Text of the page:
By Dan Koob

PHILADELPHIA (CBS) – Frustrated parents and students joined together in protest Friday. They’re angry about the Philadelphia Archdiocese’s decision to cancel fall sports.

About 100 people stood and rallied on 17th Street outside of the Archdiocese of Philadelphia building. They are calling for the archdiocese and the PCL to reconsider canceling its fall sports schedule. That includes sports like football, soccer, cross country, volleyball and golf.

Many of the athletes and parents say they have adamantly claimed they understand the risks involved with playing sports during this pandemic and have accepted them.

“Because it’s not fair and every other school — schools that aren’t even going back to school are playing,” Archbishop Wood senior Paige Hoeger said.

They say there was no communication between parents and the PCL. Some are even saying they will stop payment on tuition if the seasons are not reinstated.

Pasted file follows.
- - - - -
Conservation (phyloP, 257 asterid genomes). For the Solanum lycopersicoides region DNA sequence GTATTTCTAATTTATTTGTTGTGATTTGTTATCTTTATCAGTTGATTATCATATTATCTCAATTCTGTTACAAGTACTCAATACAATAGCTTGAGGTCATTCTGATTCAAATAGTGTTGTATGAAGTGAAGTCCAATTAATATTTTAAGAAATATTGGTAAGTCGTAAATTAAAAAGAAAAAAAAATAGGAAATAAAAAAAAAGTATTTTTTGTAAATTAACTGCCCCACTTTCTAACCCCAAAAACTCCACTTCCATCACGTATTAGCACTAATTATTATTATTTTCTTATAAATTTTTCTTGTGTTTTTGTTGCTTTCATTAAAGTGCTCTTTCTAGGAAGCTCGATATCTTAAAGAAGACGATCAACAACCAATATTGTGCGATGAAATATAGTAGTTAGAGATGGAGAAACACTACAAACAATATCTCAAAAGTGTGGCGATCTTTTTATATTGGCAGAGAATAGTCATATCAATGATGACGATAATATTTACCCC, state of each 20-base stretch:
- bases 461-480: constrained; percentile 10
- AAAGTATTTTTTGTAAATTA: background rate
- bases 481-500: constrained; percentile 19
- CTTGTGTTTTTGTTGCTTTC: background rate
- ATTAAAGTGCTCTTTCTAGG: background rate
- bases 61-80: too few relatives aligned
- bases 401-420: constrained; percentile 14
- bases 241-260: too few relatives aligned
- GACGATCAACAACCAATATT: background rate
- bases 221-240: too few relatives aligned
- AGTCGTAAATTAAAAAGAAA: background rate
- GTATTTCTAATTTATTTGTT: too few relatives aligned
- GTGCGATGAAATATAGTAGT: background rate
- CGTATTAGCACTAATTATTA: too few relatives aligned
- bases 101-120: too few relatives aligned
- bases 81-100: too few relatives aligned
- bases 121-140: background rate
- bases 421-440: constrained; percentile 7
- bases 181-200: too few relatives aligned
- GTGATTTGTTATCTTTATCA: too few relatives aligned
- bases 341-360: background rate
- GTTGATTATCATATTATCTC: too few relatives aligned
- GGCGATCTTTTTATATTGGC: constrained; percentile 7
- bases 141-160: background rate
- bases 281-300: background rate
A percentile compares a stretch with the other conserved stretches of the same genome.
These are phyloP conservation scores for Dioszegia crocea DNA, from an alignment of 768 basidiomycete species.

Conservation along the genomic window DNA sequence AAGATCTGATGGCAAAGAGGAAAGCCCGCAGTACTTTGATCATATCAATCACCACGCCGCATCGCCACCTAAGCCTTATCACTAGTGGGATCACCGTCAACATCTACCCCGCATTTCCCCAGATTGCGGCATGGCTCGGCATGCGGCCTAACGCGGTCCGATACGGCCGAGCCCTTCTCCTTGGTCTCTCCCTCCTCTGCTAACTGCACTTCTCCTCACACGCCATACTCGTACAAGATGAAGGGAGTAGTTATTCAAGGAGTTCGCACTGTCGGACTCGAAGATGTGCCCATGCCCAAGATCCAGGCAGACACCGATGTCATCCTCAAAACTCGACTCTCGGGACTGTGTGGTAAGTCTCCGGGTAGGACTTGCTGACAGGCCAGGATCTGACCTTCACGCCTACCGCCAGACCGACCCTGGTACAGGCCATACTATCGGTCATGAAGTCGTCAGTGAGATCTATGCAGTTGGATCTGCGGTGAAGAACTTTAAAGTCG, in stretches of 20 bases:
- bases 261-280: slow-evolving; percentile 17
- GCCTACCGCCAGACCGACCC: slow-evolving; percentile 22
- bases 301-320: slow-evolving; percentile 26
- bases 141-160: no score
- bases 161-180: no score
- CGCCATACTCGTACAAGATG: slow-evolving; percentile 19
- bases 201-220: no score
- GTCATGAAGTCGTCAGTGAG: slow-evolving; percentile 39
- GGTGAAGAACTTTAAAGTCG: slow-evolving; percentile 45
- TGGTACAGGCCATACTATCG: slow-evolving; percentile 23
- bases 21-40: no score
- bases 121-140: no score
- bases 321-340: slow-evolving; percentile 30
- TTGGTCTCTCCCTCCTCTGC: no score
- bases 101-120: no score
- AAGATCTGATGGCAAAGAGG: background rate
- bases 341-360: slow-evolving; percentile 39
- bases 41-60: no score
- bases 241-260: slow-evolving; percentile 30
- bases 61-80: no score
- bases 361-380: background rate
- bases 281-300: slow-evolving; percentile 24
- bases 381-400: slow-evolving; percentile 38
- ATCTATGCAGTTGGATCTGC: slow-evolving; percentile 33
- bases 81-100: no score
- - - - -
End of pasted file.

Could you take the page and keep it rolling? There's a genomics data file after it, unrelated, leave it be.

“Maybe they thought they were speaking for us but after thousands of people have joined our site, they’re not speaking for us,” organizer Richard McFillin said. “We want our voices to be heard, we want them to know everybody’s playing. Everybody’s playing except Philadelphia, Philadelphia Archdiocese, Philadelphia Public Schools.”

Dawn Hoeger’s two daughters play for Archbishop Wood’s soccer team.

“There was no communication with us. We have a schedule. We were sent a schedule, what we’re going to play, it’s on my calendar. The girls have been training for a month now. You know, and then it just came down like a ton of bricks,” she said.

The Archdiocese tells Eyewitness News they respect the concerns of its parents but it will not be revisiting the decision and it will not be reversed.

Member schools who do want to practice can do so, they have to have a health and safety plan approved by the archdiocese and then they can have voluntary offseason workouts beginning Sept. 8.

“We know this virus is legitimate, but this age group we know, with this demographic, we can finish playing. And that not playing would do more harm than playing,” McFillin said.

Some schools that play in the PCL but are not full members, like La Salle and St. Joe’s Prep, are trying to figure out a way to play a fall sports schedule independently. They say they’re currently working out the logistics.

Meanwhile, the Pennsylvania Interscholastic Athletic Association is moving forward and playing their high school sports schedules.